Spencer Dinwiddie: He’s looking at a big increase in playing time after D’Angelo Russell underwent knee surgery. Dinwiddie has averaged 17.0 points, 3.4 rebounds, 7.0 assists and 2.8 3pt during five starts this season, so he’s suddenly a must own in all fantasy leagues, yet he’s still available in nearly 40 percent of Yahoo leagues. Brooklyn has the No. 1 Pace in the NBA, and the team lacks offensive weapons, so this is an ideal situation for Dinwiddie to thrive, as he’s taking over a role that produced the player with the second-highest Usage Rate (Russell was behind only James Harden) in the NBA this year.
Kris Dunn: Over the last six games, he’s averaged 14.2 points, 4.8 rebounds, 4.8 assists, 2.0 steals and 1.0 3pt. The sophomore recently moved into Chicago’s starting lineup and should be there to stay. Dunn needs to improve at the free throw line (both by getting there more and making them once he does) and cut down on the turnovers (he’s been a top-75 player in 8-cat leagues despite coming mostly off the bench this season), but he’s a big help in steals, and his offensive game continues to improve. The Bulls have the league’s worst Offensive Efficiency, but they quietly are producing fantasy assets, as Dunn is owned in just 60 percent of leagues, and Denzel Valentine is also widely available despite being the No. 45 ranked player over the past week.
Will Barton: He’s been a top-100 player despite coming mostly off the bench, and his role is about to see a major increase with Paul Millsap out around three months after having wrist surgery. Barton has averaged 21.0 points, 6.7 rebounds, 4.3 assists, 1.0 steals and 3.7 3pt when in the starting lineup this season, so there’s massive upside here. Barton is going to be a big part of a team that currently sports a top-five rank in Offensive Efficiency.
Robert Covington: After shooting just 33.3 percent from downtown last season, he’s at 47.9 percent this year. That effectiveness from deep is sure to regress, but it’s clear Covington has improved his shot and is in the midst of a career year. In fact, Covington has been the No. 15 ranked player, making him more valuable in 9-cat leagues than impressive teammates Joel Embiid and Ben Simmons. Covington might be the most underrated fantasy superstar out there right now.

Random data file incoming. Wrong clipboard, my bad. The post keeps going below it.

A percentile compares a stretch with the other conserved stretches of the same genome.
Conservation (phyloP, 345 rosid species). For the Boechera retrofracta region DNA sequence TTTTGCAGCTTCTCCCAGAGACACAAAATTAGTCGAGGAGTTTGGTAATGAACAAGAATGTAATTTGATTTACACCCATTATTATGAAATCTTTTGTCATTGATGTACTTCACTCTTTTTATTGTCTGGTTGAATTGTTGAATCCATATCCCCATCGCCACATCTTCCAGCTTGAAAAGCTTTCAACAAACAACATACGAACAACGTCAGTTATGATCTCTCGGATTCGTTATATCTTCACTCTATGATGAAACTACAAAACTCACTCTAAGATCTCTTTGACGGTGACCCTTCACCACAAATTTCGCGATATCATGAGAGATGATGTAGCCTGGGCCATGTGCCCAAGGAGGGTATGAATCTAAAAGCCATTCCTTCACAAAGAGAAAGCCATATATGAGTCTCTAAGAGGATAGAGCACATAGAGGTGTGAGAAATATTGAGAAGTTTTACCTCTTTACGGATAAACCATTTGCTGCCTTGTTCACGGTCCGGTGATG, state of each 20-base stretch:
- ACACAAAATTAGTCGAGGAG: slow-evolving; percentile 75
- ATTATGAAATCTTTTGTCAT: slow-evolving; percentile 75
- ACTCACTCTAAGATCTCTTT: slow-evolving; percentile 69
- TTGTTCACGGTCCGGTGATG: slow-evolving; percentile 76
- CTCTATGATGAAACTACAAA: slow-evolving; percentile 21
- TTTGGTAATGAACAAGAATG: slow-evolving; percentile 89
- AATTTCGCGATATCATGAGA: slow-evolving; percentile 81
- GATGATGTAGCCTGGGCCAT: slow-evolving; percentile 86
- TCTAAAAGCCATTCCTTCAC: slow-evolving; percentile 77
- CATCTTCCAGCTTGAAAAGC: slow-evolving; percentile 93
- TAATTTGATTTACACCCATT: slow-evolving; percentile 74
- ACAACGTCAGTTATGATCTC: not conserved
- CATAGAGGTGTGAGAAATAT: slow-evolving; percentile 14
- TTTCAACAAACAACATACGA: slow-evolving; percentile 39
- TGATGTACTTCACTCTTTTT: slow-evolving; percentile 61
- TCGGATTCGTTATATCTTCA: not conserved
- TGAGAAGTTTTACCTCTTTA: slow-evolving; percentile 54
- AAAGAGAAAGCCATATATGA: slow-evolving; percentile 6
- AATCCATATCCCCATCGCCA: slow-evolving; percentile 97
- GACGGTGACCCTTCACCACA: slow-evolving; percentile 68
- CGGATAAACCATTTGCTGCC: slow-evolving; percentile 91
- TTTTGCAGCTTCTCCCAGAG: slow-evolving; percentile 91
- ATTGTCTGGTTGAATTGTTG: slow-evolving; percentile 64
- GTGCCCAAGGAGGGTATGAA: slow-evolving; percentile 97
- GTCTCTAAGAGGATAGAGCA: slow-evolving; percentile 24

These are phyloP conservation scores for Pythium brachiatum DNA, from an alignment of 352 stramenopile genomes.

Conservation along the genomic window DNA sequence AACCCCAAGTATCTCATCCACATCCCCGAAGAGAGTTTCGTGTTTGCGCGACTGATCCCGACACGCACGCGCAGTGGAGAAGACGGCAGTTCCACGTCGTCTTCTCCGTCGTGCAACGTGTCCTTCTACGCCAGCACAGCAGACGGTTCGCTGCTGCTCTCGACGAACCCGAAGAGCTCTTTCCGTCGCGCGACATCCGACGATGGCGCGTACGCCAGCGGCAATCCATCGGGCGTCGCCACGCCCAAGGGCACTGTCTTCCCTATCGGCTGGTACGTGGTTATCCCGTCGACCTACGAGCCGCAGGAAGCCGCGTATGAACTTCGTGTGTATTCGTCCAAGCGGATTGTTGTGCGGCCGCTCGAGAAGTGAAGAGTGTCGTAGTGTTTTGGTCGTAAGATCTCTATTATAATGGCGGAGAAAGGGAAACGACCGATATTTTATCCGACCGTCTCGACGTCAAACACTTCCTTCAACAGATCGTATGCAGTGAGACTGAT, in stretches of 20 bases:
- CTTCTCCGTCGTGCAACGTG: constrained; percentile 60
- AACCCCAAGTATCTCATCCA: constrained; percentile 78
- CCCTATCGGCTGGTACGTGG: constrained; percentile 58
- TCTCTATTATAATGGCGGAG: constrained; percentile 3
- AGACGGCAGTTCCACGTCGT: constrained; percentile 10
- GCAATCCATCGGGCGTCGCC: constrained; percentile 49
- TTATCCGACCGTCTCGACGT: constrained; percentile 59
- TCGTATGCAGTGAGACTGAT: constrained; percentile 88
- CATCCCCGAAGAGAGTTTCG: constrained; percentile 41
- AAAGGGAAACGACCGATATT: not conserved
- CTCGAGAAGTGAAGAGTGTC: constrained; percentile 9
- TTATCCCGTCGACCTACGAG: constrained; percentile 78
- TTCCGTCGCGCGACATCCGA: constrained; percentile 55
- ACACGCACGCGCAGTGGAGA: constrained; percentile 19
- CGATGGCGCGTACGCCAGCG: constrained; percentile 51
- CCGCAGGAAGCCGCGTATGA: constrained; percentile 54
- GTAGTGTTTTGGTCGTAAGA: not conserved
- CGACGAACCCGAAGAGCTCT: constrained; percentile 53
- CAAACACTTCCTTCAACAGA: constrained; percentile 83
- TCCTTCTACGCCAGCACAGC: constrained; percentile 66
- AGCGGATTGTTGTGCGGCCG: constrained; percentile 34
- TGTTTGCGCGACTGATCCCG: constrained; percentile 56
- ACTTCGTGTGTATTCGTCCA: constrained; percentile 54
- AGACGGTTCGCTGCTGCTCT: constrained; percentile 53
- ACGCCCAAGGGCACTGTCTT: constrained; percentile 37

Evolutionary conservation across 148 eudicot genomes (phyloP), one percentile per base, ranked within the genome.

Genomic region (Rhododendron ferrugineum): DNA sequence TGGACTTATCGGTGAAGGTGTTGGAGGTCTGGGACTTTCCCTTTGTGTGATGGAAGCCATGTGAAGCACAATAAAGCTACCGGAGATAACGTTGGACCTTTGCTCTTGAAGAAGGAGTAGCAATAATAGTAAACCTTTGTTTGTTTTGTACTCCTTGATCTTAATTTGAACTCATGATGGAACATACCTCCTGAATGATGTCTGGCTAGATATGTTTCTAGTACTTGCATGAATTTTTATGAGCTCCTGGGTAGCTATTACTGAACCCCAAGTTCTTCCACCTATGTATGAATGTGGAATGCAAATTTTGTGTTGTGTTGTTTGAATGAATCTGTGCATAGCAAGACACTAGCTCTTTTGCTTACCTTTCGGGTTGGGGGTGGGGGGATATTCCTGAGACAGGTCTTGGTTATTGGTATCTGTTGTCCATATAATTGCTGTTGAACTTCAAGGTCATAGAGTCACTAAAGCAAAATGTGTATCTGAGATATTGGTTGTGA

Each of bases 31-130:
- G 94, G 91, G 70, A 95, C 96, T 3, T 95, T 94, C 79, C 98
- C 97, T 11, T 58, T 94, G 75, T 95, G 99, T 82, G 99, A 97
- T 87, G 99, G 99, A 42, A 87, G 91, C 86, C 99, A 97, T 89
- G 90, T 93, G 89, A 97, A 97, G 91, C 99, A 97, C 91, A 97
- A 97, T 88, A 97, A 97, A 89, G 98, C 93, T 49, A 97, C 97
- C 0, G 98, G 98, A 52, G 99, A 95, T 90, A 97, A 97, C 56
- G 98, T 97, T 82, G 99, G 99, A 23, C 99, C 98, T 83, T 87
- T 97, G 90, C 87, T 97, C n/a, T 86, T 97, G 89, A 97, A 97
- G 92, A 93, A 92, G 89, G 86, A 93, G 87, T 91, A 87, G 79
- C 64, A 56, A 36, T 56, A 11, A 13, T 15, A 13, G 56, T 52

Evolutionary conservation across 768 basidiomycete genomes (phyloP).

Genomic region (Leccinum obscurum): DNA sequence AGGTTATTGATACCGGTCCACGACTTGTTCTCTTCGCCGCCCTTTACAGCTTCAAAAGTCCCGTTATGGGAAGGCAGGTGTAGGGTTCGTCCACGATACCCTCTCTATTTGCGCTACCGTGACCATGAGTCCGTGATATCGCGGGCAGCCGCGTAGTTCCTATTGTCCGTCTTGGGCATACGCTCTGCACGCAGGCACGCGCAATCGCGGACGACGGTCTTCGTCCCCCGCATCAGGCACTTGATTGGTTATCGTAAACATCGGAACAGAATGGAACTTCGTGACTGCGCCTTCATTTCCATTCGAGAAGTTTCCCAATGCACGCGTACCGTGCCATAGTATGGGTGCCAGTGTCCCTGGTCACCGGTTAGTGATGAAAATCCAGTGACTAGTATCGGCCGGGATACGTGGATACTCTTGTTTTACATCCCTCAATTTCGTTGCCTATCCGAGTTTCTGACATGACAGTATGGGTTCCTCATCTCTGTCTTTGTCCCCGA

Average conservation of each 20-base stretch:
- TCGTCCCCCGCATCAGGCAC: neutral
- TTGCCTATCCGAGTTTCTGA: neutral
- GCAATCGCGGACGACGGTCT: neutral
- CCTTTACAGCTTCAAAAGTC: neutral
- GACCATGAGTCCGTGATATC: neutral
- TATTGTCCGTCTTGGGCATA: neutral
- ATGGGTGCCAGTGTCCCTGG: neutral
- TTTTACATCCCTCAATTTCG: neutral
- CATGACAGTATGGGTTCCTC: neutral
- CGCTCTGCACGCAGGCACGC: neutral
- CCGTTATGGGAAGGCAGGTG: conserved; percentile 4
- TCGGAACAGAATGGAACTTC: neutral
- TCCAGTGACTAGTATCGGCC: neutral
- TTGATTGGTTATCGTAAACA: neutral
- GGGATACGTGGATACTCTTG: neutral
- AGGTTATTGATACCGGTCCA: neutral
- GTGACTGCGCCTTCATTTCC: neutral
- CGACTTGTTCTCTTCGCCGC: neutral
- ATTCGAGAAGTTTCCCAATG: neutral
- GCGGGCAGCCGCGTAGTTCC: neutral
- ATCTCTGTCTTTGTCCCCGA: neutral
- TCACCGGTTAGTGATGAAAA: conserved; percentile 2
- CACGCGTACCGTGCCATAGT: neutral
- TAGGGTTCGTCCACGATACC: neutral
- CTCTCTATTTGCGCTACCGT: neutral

John Collins: He’s still coming off the bench, but the rookie looks like he was a steal at pick No. 19, averaging 16.3 points and 7.5 rebounds over the last four games, shooting a ridiculous 77.0 percent from the floor over that span. He’s going to be a fantasy monster once he inevitably joins Atlanta’s starting five, and Collins remains affordable in DFS and available in nearly half of yearly leagues.
Russell Westbrook: After finishing as a top-10 fantasy player each of the past three years, Westbrook currently ranks No. 61, as he’s shooting just 31.9 percent from the field over the past four games. Westbrook is sure to improve, but his Usage Rate has predictably taken a hit (albeit still fourth-highest in the NBA) while sharing the court with Carmelo Anthony and Paul George, and it’s taking longer than expected for the new teammates to gel (Oklahoma City is somehow 0-8 in games decided by eight points or fewer). Given Westbrook’s new situation, it’s safe to expect a top-20 type fantasy player moving forward more so than last year’s MVP version.
Ricky Rubio: After looking like a greatly improved shooter early on, Rubio has reverted to his career ways since, shooting an abysmal 30.6 percent from the field over the last nine games, including an anemic 12.5 percent from three. Moreover, he’s averaging career lows in rpg (3.8) and apg (5.1) with a career high in tpg (3.6), as the point guard’s move to Utah hasn’t gone smoothly. More passing and less shooting would do both Rubio’s fantasy owners and the Jazz some good.
Josh Richardson: An intriguing sleeper entering the year now a full-time starter on a team lacking options on offense, Richardson has contributed defensive stats as usual but hasn’t seen growth on the other end as hoped. He’s shooting only 37.8 percent from the floor, scoring double digits just twice over the past seven games. Still, if impatient owners drop him, go ahead and grab Richardson, as few contribute to so many categories, making him plenty valuable even with the modest scoring.